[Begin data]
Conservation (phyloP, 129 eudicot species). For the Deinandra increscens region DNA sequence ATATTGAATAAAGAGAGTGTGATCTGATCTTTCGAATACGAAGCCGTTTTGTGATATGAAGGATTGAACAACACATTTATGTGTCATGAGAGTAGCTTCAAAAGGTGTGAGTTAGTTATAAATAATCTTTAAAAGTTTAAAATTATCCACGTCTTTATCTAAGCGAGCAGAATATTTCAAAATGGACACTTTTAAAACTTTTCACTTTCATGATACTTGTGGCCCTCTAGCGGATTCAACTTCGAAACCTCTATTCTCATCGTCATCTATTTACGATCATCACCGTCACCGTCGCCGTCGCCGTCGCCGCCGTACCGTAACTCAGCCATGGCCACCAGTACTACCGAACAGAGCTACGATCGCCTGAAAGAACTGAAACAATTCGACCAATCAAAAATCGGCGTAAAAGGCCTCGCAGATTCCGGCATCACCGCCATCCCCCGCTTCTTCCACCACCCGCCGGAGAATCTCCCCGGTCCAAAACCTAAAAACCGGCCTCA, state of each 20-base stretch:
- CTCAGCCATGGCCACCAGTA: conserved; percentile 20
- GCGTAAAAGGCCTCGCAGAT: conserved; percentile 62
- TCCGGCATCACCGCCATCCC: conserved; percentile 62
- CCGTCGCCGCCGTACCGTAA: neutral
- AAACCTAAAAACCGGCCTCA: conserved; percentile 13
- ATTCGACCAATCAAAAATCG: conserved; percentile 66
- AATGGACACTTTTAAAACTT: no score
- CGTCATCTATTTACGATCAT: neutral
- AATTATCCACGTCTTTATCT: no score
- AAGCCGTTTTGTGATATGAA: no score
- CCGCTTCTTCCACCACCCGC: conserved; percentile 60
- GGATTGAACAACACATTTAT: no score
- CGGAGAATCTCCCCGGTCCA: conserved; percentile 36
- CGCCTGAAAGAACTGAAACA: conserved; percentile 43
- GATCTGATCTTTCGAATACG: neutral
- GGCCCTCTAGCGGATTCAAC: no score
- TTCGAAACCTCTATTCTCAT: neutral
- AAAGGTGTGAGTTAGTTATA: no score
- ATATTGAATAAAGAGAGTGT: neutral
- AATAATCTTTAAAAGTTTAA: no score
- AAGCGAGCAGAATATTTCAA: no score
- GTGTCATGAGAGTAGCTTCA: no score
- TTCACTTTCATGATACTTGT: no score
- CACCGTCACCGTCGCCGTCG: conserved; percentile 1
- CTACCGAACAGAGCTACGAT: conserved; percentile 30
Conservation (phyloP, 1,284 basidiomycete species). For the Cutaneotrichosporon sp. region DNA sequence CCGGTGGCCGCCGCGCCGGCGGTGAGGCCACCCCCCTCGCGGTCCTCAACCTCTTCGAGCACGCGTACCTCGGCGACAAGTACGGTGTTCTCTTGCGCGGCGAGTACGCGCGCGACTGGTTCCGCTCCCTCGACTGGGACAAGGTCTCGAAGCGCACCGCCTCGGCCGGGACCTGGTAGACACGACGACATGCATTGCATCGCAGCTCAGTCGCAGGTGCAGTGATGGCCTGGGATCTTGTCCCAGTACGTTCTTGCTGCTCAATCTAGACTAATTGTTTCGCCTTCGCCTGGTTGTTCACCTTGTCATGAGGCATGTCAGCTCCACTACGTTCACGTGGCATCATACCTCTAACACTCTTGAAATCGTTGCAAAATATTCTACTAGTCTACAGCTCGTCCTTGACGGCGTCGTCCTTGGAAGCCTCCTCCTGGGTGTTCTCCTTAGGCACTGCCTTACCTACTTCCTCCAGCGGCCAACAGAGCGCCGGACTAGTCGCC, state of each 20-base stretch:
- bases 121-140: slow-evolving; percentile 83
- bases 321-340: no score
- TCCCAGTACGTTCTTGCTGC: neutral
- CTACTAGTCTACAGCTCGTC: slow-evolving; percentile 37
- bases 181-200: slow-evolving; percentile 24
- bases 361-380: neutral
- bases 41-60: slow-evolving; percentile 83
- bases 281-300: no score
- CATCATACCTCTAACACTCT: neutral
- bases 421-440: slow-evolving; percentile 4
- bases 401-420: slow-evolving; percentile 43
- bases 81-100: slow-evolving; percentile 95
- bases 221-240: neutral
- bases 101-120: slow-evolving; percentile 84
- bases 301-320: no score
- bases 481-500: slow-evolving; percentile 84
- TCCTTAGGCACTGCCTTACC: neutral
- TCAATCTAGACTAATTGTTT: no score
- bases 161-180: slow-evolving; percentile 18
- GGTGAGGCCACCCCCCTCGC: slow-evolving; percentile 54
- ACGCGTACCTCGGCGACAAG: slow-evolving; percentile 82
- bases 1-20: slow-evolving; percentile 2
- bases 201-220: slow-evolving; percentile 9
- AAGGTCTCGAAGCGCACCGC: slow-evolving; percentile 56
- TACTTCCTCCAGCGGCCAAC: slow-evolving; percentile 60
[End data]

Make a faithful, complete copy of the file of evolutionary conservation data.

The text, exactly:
Conservation (phyloP, 129 eudicot species). For the Deinandra increscens region DNA sequence ATATTGAATAAAGAGAGTGTGATCTGATCTTTCGAATACGAAGCCGTTTTGTGATATGAAGGATTGAACAACACATTTATGTGTCATGAGAGTAGCTTCAAAAGGTGTGAGTTAGTTATAAATAATCTTTAAAAGTTTAAAATTATCCACGTCTTTATCTAAGCGAGCAGAATATTTCAAAATGGACACTTTTAAAACTTTTCACTTTCATGATACTTGTGGCCCTCTAGCGGATTCAACTTCGAAACCTCTATTCTCATCGTCATCTATTTACGATCATCACCGTCACCGTCGCCGTCGCCGTCGCCGCCGTACCGTAACTCAGCCATGGCCACCAGTACTACCGAACAGAGCTACGATCGCCTGAAAGAACTGAAACAATTCGACCAATCAAAAATCGGCGTAAAAGGCCTCGCAGATTCCGGCATCACCGCCATCCCCCGCTTCTTCCACCACCCGCCGGAGAATCTCCCCGGTCCAAAACCTAAAAACCGGCCTCA, state of each 20-base stretch:
- CTCAGCCATGGCCACCAGTA: conserved; percentile 20
- GCGTAAAAGGCCTCGCAGAT: conserved; percentile 62
- TCCGGCATCACCGCCATCCC: conserved; percentile 62
- CCGTCGCCGCCGTACCGTAA: neutral
- AAACCTAAAAACCGGCCTCA: conserved; percentile 13
- ATTCGACCAATCAAAAATCG: conserved; percentile 66
- AATGGACACTTTTAAAACTT: no score
- CGTCATCTATTTACGATCAT: neutral
- AATTATCCACGTCTTTATCT: no score
- AAGCCGTTTTGTGATATGAA: no score
- CCGCTTCTTCCACCACCCGC: conserved; percentile 60
- GGATTGAACAACACATTTAT: no score
- CGGAGAATCTCCCCGGTCCA: conserved; percentile 36
- CGCCTGAAAGAACTGAAACA: conserved; percentile 43
- GATCTGATCTTTCGAATACG: neutral
- GGCCCTCTAGCGGATTCAAC: no score
- TTCGAAACCTCTATTCTCAT: neutral
- AAAGGTGTGAGTTAGTTATA: no score
- ATATTGAATAAAGAGAGTGT: neutral
- AATAATCTTTAAAAGTTTAA: no score
- AAGCGAGCAGAATATTTCAA: no score
- GTGTCATGAGAGTAGCTTCA: no score
- TTCACTTTCATGATACTTGT: no score
- CACCGTCACCGTCGCCGTCG: conserved; percentile 1
- CTACCGAACAGAGCTACGAT: conserved; percentile 30
Conservation (phyloP, 1,284 basidiomycete species). For the Cutaneotrichosporon sp. region DNA sequence CCGGTGGCCGCCGCGCCGGCGGTGAGGCCACCCCCCTCGCGGTCCTCAACCTCTTCGAGCACGCGTACCTCGGCGACAAGTACGGTGTTCTCTTGCGCGGCGAGTACGCGCGCGACTGGTTCCGCTCCCTCGACTGGGACAAGGTCTCGAAGCGCACCGCCTCGGCCGGGACCTGGTAGACACGACGACATGCATTGCATCGCAGCTCAGTCGCAGGTGCAGTGATGGCCTGGGATCTTGTCCCAGTACGTTCTTGCTGCTCAATCTAGACTAATTGTTTCGCCTTCGCCTGGTTGTTCACCTTGTCATGAGGCATGTCAGCTCCACTACGTTCACGTGGCATCATACCTCTAACACTCTTGAAATCGTTGCAAAATATTCTACTAGTCTACAGCTCGTCCTTGACGGCGTCGTCCTTGGAAGCCTCCTCCTGGGTGTTCTCCTTAGGCACTGCCTTACCTACTTCCTCCAGCGGCCAACAGAGCGCCGGACTAGTCGCC, state of each 20-base stretch:
- bases 121-140: slow-evolving; percentile 83
- bases 321-340: no score
- TCCCAGTACGTTCTTGCTGC: neutral
- CTACTAGTCTACAGCTCGTC: slow-evolving; percentile 37
- bases 181-200: slow-evolving; percentile 24
- bases 361-380: neutral
- bases 41-60: slow-evolving; percentile 83
- bases 281-300: no score
- CATCATACCTCTAACACTCT: neutral
- bases 421-440: slow-evolving; percentile 4
- bases 401-420: slow-evolving; percentile 43
- bases 81-100: slow-evolving; percentile 95
- bases 221-240: neutral
- bases 101-120: slow-evolving; percentile 84
- bases 301-320: no score
- bases 481-500: slow-evolving; percentile 84
- TCCTTAGGCACTGCCTTACC: neutral
- TCAATCTAGACTAATTGTTT: no score
- bases 161-180: slow-evolving; percentile 18
- GGTGAGGCCACCCCCCTCGC: slow-evolving; percentile 54
- ACGCGTACCTCGGCGACAAG: slow-evolving; percentile 82
- bases 1-20: slow-evolving; percentile 2
- bases 201-220: slow-evolving; percentile 9
- AAGGTCTCGAAGCGCACCGC: slow-evolving; percentile 56
- TACTTCCTCCAGCGGCCAAC: slow-evolving; percentile 60